Outfit for a cold January day (bargain style)

It’s trickier to look good in winter. And stay warm. Too many winter clothes seem bulky, shapeless, and generally unflattering. I like body-fitting clothes that don’t allow chilly breezes to easily pass through and also let me feel more woman, less abominable snowman.



I’ve had these Miss Posh (a UK brand) legging pants for several years. I found them discounted at a Ross store. I call them “legging pants” because they have structure and some heft, unlike so many flimsy leggings that soon pill and stretch out (and you wouldn’t dream of wearing without a long, butt-covering top).

A local church thrift store put out its winter stock in 2015 when it was still kinda warm and nobody was looking at sweaters. I happened to be there that day and pounced on the opportunity to look through the clothes before they were too picked-over. That’s how I found this great (International Concepts) sweater for $3. Sweaters usually itch the hell out of me, besides which most second hand ones are stretched out and often pretty hideous. So I don’t own many sweaters. This was a great find. The arms are long enough for me – yay – and it’s non-itchy.


I made these earrings recently. So festive.

I got the Lauren Conrad boots for a couple bucks at a thrift store. Lace-up boots are fun and sexy. A low-heel and warm, faux-fur lining make these practical as well.

The unstructured hat, which I found in the Fall for $2 at big yard sale featuring many sellers, has a furry feel to the touch (like a soft cat) and compliments the sweater’s fabric. It doesn’t have a brand name on it but the tag says it’s made of nylon & spandex. I have a small collection of pretty pins and add them to my coats and hats. It seems silly to put on jewelry that gets completely covered by hats, coats, scarves, etcetera so I like my outerwear to sport jewelry of its own.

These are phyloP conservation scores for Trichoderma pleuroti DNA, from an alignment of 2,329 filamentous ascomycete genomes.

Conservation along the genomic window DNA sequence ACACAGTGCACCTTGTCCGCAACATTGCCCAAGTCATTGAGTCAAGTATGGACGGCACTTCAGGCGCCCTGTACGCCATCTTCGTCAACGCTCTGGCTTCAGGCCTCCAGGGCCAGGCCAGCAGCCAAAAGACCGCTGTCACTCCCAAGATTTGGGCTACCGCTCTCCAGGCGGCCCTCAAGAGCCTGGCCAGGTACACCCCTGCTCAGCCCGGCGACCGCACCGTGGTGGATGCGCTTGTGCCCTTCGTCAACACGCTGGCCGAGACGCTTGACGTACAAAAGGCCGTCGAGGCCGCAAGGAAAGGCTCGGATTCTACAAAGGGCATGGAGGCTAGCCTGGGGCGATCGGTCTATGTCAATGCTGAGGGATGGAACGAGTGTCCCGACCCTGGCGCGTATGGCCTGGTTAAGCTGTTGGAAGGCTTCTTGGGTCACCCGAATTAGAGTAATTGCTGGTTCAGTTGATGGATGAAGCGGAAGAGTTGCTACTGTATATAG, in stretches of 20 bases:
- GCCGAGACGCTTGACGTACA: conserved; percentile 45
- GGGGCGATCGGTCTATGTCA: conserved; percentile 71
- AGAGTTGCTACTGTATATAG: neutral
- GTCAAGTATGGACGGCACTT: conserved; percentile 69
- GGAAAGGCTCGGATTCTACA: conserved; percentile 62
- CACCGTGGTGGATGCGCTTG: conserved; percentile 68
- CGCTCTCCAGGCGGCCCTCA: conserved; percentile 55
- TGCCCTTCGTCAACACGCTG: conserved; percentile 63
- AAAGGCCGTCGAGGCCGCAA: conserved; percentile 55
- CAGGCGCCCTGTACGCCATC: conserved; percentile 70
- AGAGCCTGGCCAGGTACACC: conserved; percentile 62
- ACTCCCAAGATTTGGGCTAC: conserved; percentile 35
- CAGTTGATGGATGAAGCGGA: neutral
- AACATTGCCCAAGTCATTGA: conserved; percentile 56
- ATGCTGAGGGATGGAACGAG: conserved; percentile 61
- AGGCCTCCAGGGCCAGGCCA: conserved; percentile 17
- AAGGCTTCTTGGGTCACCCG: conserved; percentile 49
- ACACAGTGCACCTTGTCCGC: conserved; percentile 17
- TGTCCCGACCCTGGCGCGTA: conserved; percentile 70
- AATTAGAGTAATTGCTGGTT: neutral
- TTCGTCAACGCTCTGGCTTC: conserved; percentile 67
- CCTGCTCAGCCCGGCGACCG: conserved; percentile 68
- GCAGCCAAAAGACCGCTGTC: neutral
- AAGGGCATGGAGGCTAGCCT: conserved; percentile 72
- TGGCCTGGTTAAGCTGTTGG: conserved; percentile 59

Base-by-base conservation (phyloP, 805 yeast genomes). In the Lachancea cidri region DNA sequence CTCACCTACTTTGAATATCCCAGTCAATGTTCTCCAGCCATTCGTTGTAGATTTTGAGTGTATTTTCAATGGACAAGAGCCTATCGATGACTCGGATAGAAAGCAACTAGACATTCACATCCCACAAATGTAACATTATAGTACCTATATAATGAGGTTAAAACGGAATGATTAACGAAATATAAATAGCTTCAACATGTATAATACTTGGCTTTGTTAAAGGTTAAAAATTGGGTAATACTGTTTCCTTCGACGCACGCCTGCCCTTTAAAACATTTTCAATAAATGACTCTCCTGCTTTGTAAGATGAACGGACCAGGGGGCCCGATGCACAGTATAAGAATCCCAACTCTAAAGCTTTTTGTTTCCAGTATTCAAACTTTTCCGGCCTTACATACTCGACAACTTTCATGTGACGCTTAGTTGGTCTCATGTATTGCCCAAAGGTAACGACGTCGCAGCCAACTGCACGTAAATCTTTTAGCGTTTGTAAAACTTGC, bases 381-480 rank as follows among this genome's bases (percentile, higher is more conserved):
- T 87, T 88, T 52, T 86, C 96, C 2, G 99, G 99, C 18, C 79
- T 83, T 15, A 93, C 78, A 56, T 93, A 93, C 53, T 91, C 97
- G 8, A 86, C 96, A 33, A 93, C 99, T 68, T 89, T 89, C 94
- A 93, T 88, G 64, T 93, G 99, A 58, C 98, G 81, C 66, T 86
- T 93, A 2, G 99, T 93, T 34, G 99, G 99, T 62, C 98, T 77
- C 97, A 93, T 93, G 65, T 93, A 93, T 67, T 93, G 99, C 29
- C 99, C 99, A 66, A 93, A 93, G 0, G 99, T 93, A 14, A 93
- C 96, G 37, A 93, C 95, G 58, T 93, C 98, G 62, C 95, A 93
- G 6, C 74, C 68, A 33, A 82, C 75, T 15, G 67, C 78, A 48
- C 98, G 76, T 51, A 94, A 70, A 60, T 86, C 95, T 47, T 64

Finally, a woman was selling the Perlina bag on an online yardsale group. She asked $5 but I didn’t want (or need) it that much. I even went home without the purse but then took a chance and offered $3 which the seller accepted to my happy surprise. It’s very shiny.


I have never referred to a purse as a “bag” before but this one merits the fancy descriptor.


January show & tell (mostly of December stuff)

Back in grade school I loved “Show and tell” day. Each kid brought in an item or a story and presented it before the class. I liked to hear the other kids’ stuff and I especially relished the chance to share something of my own. That trait has stuck with me. If you know me, you’ll probably be shown this-or-that interesting object or find semi-regularly. I just want to share my excitement.

AĀ short aside/secondaryĀ intro which may or not belong here but I’ve opted to leave in:Ā Ā The psychology of things, not surprisingly, is a strong interest and one I reference from time to time here; what we own, how we relate to our possessions, and, in this country, how people not only accumulate and hoard, but often rely on belongings both for self-definition and distraction from troubles. I’ve given a lot of thought to my possessions, have pared down considerably, and try to keep those things which I use or find beautiful or meaningful.

One year at holiday time, back in that small grade school I mentioned, a couple of the kids’ mothers made little Christmas stockings for each of the members of my class, even taking the trouble to put our names on them.


I have kept mine. I wonder if anyone else still has theirs? See, I was so thrilled and touched at the time that someone had made this just for me, totally unexpectedly. The parents could have gone to the store and bought a couple dozen little stockings or given everybody identical ones, without bothering to personalize them, but instead they did something special. I wish I knew or could remember which mothers made them but I’m sad to say I don’t (I’m not certain I knew at the time).